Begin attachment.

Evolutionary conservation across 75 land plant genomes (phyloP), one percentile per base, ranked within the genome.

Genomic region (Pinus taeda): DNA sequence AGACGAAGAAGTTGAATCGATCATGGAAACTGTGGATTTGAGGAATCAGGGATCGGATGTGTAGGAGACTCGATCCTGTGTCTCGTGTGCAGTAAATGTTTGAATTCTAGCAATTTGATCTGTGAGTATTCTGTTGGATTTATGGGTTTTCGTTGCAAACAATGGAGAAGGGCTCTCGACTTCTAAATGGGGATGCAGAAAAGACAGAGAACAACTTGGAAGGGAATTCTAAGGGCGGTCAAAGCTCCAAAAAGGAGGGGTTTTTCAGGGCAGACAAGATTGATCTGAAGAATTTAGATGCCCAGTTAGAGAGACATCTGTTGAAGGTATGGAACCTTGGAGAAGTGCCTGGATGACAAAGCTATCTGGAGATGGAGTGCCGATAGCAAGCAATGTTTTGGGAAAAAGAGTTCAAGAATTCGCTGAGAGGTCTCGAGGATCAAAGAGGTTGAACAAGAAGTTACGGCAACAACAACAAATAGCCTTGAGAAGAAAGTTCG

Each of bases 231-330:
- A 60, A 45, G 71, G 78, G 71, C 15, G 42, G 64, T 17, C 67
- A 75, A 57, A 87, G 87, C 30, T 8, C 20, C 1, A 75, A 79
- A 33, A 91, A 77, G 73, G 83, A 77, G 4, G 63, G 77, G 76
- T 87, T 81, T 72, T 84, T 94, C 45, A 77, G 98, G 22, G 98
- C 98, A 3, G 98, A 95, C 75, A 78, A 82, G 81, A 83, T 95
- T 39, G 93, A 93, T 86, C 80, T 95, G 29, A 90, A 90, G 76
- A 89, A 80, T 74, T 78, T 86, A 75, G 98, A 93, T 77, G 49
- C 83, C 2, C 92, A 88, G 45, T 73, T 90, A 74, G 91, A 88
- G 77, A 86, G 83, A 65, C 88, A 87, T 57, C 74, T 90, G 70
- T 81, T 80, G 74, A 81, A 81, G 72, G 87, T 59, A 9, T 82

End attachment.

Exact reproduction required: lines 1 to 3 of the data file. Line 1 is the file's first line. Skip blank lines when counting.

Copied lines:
Evolutionary conservation across 75 land plant genomes (phyloP), one percentile per base, ranked within the genome.

Genomic region (Pinus taeda): DNA sequence AGACGAAGAAGTTGAATCGATCATGGAAACTGTGGATTTGAGGAATCAGGGATCGGATGTGTAGGAGACTCGATCCTGTGTCTCGTGTGCAGTAAATGTTTGAATTCTAGCAATTTGATCTGTGAGTATTCTGTTGGATTTATGGGTTTTCGTTGCAAACAATGGAGAAGGGCTCTCGACTTCTAAATGGGGATGCAGAAAAGACAGAGAACAACTTGGAAGGGAATTCTAAGGGCGGTCAAAGCTCCAAAAAGGAGGGGTTTTTCAGGGCAGACAAGATTGATCTGAAGAATTTAGATGCCCAGTTAGAGAGACATCTGTTGAAGGTATGGAACCTTGGAGAAGTGCCTGGATGACAAAGCTATCTGGAGATGGAGTGCCGATAGCAAGCAATGTTTTGGGAAAAAGAGTTCAAGAATTCGCTGAGAGGTCTCGAGGATCAAAGAGGTTGAACAAGAAGTTACGGCAACAACAACAAATAGCCTTGAGAAGAAAGTTCG

Each of bases 231-330: